And the year the Chiefs failed to make the playoffs the only other time in their history – in 1999, after hosting the Memorial Cup – was also the only year the Arena failed to turn an operating profit, Twohig said.

“The better we do, the better the Arena does,” said Chiefs managing partner Bobby Brett, “and by the same token, what’s good for the Arena is good for the hockey team. We’re pulling from the same side of the rope.”

According to Brett, the Arena receives 13 percent of every dollar in Chiefs ticket sales, on top of parking and concession revenue that increase with bigger crowds. But the partnership extends beyond that nightly bottom line. Advertising, sponsorships, suite marketing, the Arena Club – all are shared endeavors between the Arena and their anchor tenant. Likewise, Brett Sports – which owns Gonzaga’s radio rights – brought the Bulldogs’ annual game against Eastern Washington to neutral ground. Thanks to GU’s wild popularity, three of those games have drawn nearly 35,000 fans.

And there have been times when the Chiefs have surrendered a prime weekend in their scheduling process to allow the Arena to be available for another event.

“I don’t have a firsthand comparison,” Twohig said, “but traditionally, the relationship between a prime tenant and a publicly owned building is stressful. This one is not. Bobby is a strong personality, but it’s an entrepreneurial relationship. We’re always on the lookout for something else to do together.

“But that’s true with all of our partners. It’s all relationship driven.”

At least in the beginning. Then it becomes performance driven.

The Arena’s entry into NCAA events was expedited by a relationship – WSU associate athletic director Marcia Saneholtz happened to chair the organization’s volleyball committee when the school and Spokane bid for the 1997 championshps. That didn’t make it an easy kill, “but I’d have to say it was significant,” Saneholtz conceded.

But upon getting it, the two partners had to make it work. Twohig recalled being at the 1996 championships in Cleveland, standing next to the NCAA’s Donna Noonan who looked up into the stands and said, “It should be full.”

So Arena management and the Cougars worked feverishly to try and sell out the building – and came within a few hundred seats of doing so.

“Undoubtedly, if we hadn’t been as successful, the NCAA wouldn’t have looked at us again when it came to the basketball events,” Saneholtz said.

Which were every bit as successful. The good fortune of getting Washington through the early rounds and to Spokane helped the women’s regionals become another near-sellout, and the city’s basketball appetite – whetted by Gonzaga’s tournament success – packed the house for the 2003 men’s events. In turn, that’s led to WSU and Spokane landing the 2007 men’s games and another women’s regional in 2008.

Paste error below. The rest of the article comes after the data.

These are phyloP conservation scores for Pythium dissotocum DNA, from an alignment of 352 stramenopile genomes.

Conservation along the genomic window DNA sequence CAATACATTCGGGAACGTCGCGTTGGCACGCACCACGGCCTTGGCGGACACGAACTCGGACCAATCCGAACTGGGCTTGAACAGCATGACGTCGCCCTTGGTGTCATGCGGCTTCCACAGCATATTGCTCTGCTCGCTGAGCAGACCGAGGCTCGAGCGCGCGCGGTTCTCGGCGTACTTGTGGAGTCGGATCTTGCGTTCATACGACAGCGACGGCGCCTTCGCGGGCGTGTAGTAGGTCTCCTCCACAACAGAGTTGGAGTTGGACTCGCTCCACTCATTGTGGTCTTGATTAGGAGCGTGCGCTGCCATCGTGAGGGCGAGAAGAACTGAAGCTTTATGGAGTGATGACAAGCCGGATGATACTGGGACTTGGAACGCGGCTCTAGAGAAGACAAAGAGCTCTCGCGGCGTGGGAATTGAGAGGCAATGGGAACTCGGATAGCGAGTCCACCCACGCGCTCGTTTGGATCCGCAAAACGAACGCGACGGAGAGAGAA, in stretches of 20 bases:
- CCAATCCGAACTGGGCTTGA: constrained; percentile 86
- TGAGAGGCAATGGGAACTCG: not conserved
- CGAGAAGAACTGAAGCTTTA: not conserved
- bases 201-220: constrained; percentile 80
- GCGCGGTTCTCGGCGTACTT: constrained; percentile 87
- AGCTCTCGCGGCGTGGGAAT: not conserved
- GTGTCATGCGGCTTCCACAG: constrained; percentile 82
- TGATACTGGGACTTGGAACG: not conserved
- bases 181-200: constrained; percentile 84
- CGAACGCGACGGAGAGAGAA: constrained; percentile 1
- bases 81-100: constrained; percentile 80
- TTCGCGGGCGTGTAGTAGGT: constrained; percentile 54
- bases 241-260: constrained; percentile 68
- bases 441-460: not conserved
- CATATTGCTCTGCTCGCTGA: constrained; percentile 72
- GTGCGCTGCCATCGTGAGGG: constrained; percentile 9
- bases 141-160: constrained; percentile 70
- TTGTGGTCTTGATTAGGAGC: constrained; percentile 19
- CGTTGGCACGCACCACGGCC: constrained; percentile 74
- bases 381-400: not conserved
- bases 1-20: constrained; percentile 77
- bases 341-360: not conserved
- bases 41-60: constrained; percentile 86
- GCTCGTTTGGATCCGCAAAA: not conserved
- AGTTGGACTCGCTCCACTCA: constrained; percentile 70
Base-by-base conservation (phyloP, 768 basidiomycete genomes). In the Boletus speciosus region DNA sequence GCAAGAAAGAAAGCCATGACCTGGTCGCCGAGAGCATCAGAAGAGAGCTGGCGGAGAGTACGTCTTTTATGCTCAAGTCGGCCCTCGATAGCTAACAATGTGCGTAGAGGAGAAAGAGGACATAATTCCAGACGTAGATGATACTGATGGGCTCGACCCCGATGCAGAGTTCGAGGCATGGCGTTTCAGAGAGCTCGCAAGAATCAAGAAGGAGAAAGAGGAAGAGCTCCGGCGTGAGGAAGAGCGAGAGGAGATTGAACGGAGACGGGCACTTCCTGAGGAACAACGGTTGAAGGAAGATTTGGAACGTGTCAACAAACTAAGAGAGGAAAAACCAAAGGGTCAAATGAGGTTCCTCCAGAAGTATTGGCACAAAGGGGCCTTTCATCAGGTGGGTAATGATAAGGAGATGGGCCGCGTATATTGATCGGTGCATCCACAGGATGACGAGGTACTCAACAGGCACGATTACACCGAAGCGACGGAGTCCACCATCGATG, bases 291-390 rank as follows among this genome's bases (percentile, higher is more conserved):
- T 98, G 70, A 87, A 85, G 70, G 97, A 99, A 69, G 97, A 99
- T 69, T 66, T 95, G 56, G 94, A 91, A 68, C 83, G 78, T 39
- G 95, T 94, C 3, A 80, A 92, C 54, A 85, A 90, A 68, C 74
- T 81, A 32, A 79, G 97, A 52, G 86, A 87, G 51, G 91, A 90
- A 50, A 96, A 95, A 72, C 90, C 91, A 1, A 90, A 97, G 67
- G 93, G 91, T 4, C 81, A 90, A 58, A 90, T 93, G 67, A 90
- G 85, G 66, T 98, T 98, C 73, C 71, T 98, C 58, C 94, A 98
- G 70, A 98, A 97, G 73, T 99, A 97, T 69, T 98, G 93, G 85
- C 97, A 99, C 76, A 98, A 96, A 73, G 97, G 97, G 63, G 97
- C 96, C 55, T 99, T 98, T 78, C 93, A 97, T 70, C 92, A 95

The same scenario has played out in the Star USA-promoted events – though Steward said the credit for both attracting those events and seeing them thrive is a community-wide phenomenon.

“It’s a great building,” Steward said, “but it’s more than that. Look at the past and where they’ve placed an event like the U.S. Figure Skating Championships – in cities five times as big as Spokane and arenas that are twice as big. The same is true in a lot of cases of the NCAA events. You cannot make this happen without a broad-based effort.

“One reason we were able to win the bid was that we had seven different organizations that contributed to the bid process. Other cities might come in with just one, but we had enthusiasm from a wide spectrum of people and sponsors and it was the total package.”

Twohig put it another way.

“We don’t have a major professional franchise that puts us on the map,” he said, “so people respond to these events that do bring us national attention. And in a lot of cases, the people running these events like it that it’s a major thing here – on the front page of the paper, on TV, sold out – when their event might get overshadowed in a large city with professional sports.”

With major events still on the horizon and the Chiefs on solid footing, the Arena’s sports profile wouldn’t seem to need another boost – but it got one recently when arenafootball2 approved an application for a Spokane franchise to field a team in 2006, playing an eight-game home schedule in the Arena. Luring an indoor football team “is something we’ve been working on for five years,” said Twohig.

But perhaps just as encouraging is that after 10 years, the Arena doesn’t look like it’s 20.

“We see a lot of arenas that are about the same age,” said Steward. “If you look at some of those – the Rose Garden in Portland, the World Arena in Colorado Springs – Spokane’s looks brand new. That’s vital in attracting events, but also in keeping people coming in.”

Noted Brett, “It doesn’t look 10 years old and it doesn’t play 10 years old.

“You know what’s amazing? We still call it ‘the new Arena.’ “